And all the other things we’re doing are also, as I said, are things that we don’t choose the research unless we believe it has some really important impact, potential impact. Now, of course, some of it’s hit and miss research. Not everything is going to ring the bell and become viable commercially. Our approach is to really understand the material properties because we believe it’s essential to do so to make the advances that are necessary.

Altogether we have six areas in addition to what I just told you, we have a program in what’s called the Silicone Photonics which is led by John Bowers, our director, and it’s recently actually just made a major breakthrough whereby the… Well, let me, first of all, tell you what John has done. As you know, there’s a major challenge in electronics, making microprocessor, for example. Each year they get faster and smaller, more transistors on a chip. One of the really difficult and most challenging aspects of that work is that as you make things smaller and faster, the heat dissipation becomes greater and greater and becomes a major problem, both in terms of keeping the chips cool but also there’s another problems that arises in that the signals, because they’re faster, really don’t propagate well on regular wires. So connecting the chips and even getting the signals around the microprocessor chips at high speed in these very, very dense microcircuits is one of the major challenging issues in silicone technology today.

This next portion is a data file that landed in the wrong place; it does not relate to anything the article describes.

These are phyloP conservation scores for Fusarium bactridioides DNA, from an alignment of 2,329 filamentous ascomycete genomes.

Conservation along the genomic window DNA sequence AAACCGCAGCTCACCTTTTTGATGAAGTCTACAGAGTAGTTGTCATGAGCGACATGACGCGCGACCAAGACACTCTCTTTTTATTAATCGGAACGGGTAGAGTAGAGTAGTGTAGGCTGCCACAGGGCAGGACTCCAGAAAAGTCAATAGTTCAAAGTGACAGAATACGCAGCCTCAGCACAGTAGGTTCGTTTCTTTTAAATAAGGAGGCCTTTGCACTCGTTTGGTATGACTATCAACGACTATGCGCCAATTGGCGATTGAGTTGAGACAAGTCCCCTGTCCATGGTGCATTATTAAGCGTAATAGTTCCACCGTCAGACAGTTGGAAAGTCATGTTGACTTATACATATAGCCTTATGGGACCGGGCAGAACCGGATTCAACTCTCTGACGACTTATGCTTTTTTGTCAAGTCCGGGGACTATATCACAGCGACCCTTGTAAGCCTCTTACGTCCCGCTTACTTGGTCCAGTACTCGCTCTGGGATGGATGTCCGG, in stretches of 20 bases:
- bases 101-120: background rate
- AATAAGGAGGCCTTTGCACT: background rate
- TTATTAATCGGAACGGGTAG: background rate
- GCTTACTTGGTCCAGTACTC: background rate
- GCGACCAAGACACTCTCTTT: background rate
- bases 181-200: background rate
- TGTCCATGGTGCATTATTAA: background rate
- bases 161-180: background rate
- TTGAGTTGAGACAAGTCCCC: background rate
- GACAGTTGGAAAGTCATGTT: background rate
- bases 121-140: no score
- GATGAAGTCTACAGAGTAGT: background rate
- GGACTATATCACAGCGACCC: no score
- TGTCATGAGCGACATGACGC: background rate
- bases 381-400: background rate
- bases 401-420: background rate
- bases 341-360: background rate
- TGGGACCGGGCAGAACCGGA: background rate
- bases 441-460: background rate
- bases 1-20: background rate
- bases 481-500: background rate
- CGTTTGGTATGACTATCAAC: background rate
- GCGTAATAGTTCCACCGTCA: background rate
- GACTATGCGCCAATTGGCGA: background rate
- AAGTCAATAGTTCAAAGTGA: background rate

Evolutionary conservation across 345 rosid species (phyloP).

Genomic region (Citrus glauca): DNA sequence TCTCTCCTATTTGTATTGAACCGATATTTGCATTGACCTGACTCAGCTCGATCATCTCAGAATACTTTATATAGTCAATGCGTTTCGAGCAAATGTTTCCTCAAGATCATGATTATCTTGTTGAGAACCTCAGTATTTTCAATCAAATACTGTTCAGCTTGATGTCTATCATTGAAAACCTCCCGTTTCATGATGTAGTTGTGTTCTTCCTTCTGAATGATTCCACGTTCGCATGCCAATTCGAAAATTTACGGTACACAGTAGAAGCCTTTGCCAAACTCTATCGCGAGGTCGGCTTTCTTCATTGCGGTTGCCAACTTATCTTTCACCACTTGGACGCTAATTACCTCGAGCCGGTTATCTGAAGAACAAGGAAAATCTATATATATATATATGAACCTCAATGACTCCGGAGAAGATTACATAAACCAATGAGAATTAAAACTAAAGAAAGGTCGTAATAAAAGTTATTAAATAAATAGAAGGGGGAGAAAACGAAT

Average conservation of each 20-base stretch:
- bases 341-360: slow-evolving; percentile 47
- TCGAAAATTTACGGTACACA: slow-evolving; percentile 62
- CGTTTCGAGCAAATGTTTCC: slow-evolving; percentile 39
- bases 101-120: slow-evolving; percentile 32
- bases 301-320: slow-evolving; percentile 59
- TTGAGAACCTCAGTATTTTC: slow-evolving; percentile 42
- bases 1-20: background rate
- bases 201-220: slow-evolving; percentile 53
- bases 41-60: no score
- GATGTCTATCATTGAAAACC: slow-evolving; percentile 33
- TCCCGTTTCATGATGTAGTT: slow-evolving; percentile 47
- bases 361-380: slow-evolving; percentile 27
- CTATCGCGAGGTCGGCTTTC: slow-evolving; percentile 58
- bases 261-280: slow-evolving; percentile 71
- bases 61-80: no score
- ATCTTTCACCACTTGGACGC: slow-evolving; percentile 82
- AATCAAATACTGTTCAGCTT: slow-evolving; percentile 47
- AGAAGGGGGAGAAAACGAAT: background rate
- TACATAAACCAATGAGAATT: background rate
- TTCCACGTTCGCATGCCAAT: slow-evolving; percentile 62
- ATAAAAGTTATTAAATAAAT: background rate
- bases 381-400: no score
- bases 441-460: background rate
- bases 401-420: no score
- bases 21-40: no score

The parallel with that, you have a whole technology of optical communications, fiber optics, lasers and things of that sort which work at a very efficient level, much, much lower heat dissipation at much, much higher speeds. A lot of people have tried to marry these two technologies, as to bring electronics into silicone microcircuits, but it’s really been tough because all of the materials technology for the optical work is in compact semi-conductors, things like gali marsenai and those families of materials. But they’re not compatible with silicone. You can’t grow them in the same way at the same time.

What John has done is just a fabulous expedient approach. He treats the silicone as the home for the microprocessors, and he takes the gali marsonite compound semi-conductor materials for the optic and then he bonds the two together. He makes the lasers, the detectors, the wave guides and things in the compound semi-conductors and basically just bonds them to the silicone microcircuits and has been able to really, really advance that field in a very important way. It’s a lot more difficult than I’d just described to you, but it’s a very, very effective approach. And one example of that, it was just announced, actually, a few weeks ago through a partnership that John with Intel, is a 50-gigabyte interconnect that Intel has developed and is now gong to release for sale. And it’s just like a USB connector on each end, although it’s not a standard USB, obviously, because that’s limited to hundreds of megabytes per second in terms of transfer.